The kids are out of school for summer, but that doesn’t mean its a free for all around here. While we have plenty of camping trips, movie nights, park picnics and lazy days of summer fun planned, I’ll be damned if I let them experience the ever so typical summer brain drain. I’ve mentioned a few times how transitioning to a new school can be hard on kids. I think it was harder on my third (soon to be fourth-grader) than it was on my Kinder, soon to be first-grader.
Jaydon spent all year trying to catch up in reading fluency. He finally caught up by the end of the year and I’m excited to say that they get to start fresh again at a wonderful charter school not far from us that will teach them the things I know they are longing to learn. The school that my kids were going to didn’t teach science and had some other issues that I found disturbing. The school had no PTO, the school was in a shady neighborhood and even some parents seemed a bit shady at pick up and drop off. The neighboring middle schoolers released about 20 to 30 minutes before the elementary school would come over and used the school park. I can’t tell you how many times I heard the F-word and other obscenities from these kids every single day as I waited to pick up my kids from school. I watched them vandalize the park equipment or make-out on swings in front of onlooking elementary students. I was really close to calling the police on a few occasions. One parent had the courage to ask the teens to stop, to which the response was “F U lady!”. My kids often asked to play at the park after school and the answer was no unless the teens had moved on. If that is Middle school I’m really dreading it! I’m hoping it was just the location of the elementary and middle school and not the true nature of kids today.
I can also attest to routinely taking a nine-year-old boy home because he had no one to pick him up after school. The boy’s habit every day was walking up to vehicles asking for a ride. He’d play in the park, or wander the streets. I once took the boy home and found out some terrible things about his home life. I’d take him home anytime he asked, but he never went home to an adult. He was always by himself. One time his teacher walked out and wanted to speak to me. She told me not to drive him home, that his mom asked that he walk. It just seemed really far for him to walk, and I’d feel bad about it on days that it rained or snowed. Even after being told by his teacher not to give him a ride, he’d still ask. It was really hard to look him in the eye and tell him no. It was an awkward situation to be put in. I cared for the boy’s safety, but I obviously didn’t want to break any rules or upset his mother.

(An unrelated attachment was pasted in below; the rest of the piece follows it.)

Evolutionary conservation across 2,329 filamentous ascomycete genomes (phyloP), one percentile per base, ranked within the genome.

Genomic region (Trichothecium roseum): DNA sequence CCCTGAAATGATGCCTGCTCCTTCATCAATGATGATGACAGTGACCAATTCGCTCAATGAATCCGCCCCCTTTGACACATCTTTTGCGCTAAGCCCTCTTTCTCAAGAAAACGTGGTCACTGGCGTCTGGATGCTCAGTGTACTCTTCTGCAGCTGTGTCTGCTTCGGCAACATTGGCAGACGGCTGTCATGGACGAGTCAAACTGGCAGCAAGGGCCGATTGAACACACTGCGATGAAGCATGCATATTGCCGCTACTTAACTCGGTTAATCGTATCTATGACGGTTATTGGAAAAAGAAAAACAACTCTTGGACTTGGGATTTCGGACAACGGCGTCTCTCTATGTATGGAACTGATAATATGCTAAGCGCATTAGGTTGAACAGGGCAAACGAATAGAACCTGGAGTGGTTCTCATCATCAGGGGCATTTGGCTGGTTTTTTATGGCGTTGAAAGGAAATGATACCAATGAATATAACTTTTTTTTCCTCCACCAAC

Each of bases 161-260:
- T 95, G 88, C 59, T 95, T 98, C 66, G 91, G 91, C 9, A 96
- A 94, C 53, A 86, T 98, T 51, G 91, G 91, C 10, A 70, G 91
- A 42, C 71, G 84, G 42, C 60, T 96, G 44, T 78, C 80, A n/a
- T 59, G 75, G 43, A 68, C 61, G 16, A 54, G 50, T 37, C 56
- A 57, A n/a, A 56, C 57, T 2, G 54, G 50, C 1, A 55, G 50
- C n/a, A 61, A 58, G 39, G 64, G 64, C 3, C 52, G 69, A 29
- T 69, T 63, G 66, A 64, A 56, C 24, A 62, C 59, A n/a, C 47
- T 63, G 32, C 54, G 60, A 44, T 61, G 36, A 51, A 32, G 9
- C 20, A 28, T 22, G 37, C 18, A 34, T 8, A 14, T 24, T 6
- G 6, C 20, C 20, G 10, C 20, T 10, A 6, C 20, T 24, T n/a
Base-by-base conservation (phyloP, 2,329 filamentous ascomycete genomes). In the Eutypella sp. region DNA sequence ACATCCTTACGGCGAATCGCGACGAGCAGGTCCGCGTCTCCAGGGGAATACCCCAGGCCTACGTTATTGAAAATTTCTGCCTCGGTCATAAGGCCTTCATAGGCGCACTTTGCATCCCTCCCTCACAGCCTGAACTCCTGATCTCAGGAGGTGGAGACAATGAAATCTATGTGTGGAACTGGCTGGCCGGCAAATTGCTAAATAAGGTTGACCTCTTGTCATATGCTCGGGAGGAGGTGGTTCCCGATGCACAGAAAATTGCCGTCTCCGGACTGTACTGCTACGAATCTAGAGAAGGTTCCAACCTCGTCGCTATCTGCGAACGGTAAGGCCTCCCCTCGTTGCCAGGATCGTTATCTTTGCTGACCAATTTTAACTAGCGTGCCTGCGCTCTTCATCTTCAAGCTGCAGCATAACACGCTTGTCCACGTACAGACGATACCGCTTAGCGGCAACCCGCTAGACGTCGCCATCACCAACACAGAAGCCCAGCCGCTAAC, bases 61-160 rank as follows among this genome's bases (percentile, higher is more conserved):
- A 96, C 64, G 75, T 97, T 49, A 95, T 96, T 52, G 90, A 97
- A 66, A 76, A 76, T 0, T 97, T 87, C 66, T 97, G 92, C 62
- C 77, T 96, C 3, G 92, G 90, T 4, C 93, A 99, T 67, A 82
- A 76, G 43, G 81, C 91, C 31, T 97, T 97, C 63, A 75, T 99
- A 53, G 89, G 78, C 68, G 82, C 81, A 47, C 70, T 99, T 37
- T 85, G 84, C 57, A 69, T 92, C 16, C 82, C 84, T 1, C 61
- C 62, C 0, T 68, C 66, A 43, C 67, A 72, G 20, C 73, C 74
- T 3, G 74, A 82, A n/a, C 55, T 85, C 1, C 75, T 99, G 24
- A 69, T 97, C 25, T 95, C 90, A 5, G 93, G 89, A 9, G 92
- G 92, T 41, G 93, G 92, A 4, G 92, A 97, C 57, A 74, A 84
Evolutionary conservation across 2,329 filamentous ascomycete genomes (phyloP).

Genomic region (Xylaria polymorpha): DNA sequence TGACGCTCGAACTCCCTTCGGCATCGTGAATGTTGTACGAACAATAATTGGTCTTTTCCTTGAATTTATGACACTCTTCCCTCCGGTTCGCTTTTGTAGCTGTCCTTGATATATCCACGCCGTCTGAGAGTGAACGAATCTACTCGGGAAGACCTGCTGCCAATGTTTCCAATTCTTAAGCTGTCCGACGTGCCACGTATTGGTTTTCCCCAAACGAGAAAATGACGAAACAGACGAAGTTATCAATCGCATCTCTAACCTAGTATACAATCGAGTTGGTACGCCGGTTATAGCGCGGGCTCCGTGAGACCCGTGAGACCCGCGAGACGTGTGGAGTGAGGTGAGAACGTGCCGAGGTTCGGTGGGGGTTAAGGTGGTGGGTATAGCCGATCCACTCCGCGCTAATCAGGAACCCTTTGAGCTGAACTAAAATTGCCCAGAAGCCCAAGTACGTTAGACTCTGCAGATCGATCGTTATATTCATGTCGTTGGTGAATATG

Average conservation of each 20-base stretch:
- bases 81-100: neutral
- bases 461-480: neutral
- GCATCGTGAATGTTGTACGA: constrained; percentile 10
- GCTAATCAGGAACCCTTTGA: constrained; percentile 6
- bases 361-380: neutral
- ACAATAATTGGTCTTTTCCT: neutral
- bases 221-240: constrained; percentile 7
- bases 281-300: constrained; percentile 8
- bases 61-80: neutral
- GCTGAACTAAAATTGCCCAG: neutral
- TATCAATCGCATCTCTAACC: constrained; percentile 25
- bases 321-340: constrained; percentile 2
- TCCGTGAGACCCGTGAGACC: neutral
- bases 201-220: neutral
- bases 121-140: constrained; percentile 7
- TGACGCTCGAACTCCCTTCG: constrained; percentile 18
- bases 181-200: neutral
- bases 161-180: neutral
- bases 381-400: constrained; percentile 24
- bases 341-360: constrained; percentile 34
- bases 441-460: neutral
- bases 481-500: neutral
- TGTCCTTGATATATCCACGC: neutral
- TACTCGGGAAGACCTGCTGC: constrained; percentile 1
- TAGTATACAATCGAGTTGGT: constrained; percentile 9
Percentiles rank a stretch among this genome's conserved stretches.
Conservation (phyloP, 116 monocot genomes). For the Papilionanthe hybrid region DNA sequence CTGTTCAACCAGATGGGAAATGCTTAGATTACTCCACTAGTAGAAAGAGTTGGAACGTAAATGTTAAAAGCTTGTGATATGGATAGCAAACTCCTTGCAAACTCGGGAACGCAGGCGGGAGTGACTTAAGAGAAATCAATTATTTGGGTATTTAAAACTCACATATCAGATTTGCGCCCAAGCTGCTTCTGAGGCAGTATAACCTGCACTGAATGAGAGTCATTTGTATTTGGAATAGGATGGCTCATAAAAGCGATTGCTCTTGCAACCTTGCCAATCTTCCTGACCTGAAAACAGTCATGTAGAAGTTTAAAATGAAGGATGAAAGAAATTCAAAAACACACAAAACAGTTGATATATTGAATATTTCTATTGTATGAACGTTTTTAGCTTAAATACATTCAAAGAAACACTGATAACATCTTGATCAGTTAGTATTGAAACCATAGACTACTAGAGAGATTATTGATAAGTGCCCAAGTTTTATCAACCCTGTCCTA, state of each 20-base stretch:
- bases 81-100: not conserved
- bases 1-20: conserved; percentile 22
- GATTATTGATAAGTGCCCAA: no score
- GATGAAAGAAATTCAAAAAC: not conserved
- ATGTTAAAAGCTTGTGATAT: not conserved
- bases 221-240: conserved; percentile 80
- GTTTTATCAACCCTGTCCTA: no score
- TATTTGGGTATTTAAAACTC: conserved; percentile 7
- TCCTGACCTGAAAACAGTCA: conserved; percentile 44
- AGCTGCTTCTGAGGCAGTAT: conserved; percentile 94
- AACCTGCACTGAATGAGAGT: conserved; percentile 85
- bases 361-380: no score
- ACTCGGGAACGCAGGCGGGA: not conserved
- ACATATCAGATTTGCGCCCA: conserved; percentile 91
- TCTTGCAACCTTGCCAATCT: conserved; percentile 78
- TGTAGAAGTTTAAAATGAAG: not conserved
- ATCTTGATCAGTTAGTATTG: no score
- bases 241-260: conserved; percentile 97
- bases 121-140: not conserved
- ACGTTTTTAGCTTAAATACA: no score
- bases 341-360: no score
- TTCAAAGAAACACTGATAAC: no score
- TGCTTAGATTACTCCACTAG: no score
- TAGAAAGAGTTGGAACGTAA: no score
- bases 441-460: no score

I also volunteered any chance I got at this school. I soon learned about the demographics of most of the students and also learned there was no PTO or parent involvement hardly ever. The school was on its third Principal in five years and there was a 43% enrollment rate with kids and teachers flocking to other schools any opportunity they got. I found out that nearly half the staff left after the last Principal left. I’m not even really sure why, but I know the location of this school is a big problem for many people and one of the primary reasons might be some of the illegal activity in the area. Many of these kids are latchkey children after school.
I will say that I got to know some of the staff through my volunteering and that it has many wonderful teachers. But the school lacked a lot too. There was no science or STEM teaching. No after-school activities or organizations which I felt might help kids from wandering the streets. I organized collecting box tops for the school and shocked many teachers as to why I’d even want to. So it seemed like volunteering here was just not an ordinary thing. I volunteered on Jaydon’s third-grade field trip to the Colorado History Museum and was shocked by the outright disrespect and verbal abuse teachers and volunteers received from these kids.